Russell Westbrookthunder small logo2. Russell Westbrook, Oklahoma City Thunder. The league-leader in triple doubles, he got his 18th before halftime in OKC’s 81st game. “He’s probably the most athletic player I’ve ever played against,” Bryant said. Which, you know, is quite a mouthful. Finished tied for eighth in scoring, second in assists, and 31st in rebounding – but first among guards. His 7.8 boards per game gave him a higher average than LeBron James, Carmelo Anthony, Al Horford and Serge Ibaka.

Kevin Durantthunder small logo3. Kevin Durant, Oklahoma City Thunder. Scored 20 or more points in 64 consecutive games, a streak he will carry into next season. And he reached No. 64 in a great mano-a-mano vs. Kobe, who once accomplished the feat 63 consecutive times. Somehow, this fact did not make it into the AP recap of the game. Back when I worked at the AP, an omission like that would earn you a transfer to Fargo. Or Lubbock. Round 2 vs. the Spurs will be an epic. Can Kawhi Leonard keep him below 20? I predict yes.

Damian Lillard4. Damian Lillard, Portland Trail Blazers. The only holdover from the Trail Blazers’ starting five from a year ago, he averaged 25.1 points to finish sixth in the league. Yes, his .419 shooting percentage was somewhat alarming, but when you are basically a one-man show whose team finished fifth in the West after looking like a lottery lock in the preseason, you give a guy a pass on some stuff. Prediction: If Portland somehow knocks off the LA Clippers in the first round, Lillard will have earned himself a spot on Team USA for the Rio Olympics.

LeBron Jamescavs small logo5. LeBron James, Cleveland Cavaliers. Predictably, he took the first seven-eighths of the season off, got his coach fired, feuded (or not) with teammate Kyrie Irving, became a secondary storyline as his return to Cleveland became oh-so-2014, and made more cryptic comments on Twitter than @netw3rk, who has made a career out of being profound and hilarious in 140 characters or less. They taught us to write tight in J-School, but this fella has set the industry record for dollars earned per keystroke, defeating Bill Simmons. That ain’t easy.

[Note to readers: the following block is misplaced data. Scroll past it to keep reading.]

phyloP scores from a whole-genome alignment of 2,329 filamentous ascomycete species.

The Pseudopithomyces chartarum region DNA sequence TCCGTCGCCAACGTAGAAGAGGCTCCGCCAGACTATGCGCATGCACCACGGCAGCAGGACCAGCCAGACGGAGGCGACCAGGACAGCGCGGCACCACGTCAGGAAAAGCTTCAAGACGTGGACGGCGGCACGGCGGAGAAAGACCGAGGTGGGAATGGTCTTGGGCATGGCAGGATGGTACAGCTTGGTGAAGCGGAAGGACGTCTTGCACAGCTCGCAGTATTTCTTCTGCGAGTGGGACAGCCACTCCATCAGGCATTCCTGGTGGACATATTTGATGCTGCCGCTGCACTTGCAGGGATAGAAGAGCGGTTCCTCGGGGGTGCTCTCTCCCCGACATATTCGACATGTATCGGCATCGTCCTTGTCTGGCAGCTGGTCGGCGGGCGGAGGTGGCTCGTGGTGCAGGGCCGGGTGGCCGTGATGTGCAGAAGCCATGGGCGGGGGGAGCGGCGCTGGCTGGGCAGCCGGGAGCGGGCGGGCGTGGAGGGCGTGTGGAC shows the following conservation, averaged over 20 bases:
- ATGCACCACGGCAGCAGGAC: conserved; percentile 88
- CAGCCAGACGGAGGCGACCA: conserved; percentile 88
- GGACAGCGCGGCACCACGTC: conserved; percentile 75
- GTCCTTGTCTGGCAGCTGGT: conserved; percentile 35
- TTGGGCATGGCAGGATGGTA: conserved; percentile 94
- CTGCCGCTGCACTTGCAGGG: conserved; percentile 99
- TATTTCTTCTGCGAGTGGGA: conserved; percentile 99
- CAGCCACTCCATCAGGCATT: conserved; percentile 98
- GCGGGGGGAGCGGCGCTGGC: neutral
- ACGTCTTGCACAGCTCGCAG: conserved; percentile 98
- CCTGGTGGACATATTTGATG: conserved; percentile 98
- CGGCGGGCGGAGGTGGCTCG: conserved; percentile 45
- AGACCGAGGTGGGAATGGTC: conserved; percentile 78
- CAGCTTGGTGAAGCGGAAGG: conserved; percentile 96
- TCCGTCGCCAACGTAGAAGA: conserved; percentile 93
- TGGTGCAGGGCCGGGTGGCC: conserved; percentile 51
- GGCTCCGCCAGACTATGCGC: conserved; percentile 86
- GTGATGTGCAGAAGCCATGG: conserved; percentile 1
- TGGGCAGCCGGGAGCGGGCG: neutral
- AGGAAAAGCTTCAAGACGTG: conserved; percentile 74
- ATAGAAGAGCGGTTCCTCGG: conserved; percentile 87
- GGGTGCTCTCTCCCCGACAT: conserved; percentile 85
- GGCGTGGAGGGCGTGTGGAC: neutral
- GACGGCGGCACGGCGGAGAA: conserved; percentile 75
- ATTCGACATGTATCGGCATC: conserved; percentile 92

Karl Anthony Towns headshotwolves small logo1. Karl-Anthony Towns, Minnesota Timberwolves. Haven’t seen anyone with the ability to score in the low post come around since Tim Duncan was a rookie, and Towns’ game is already so much more versatile than Timmy’s was when he came out of Wake Forest. I do not have a steak dinner wagered on whether he will win unanimously, mainly because I am a home delivery customer of the New York Post and thus read more about Kristaps Porzingis than I did about Carmelo Anthony.

Devin Booker headshotsuns small logo2. Devin Booker, Phoenix Suns. The Bermanator will no doubt call me out on this one, but I like guys who get better as the season progresses more than guys who hit the rookie wall and never recover. He had six 30-point games, five over the final 23 games of the season. How many times did the Latvian Legend reach 30? Hint: it rhymes with “Hero.” Bonus points awarded for appearing to be 14 years old.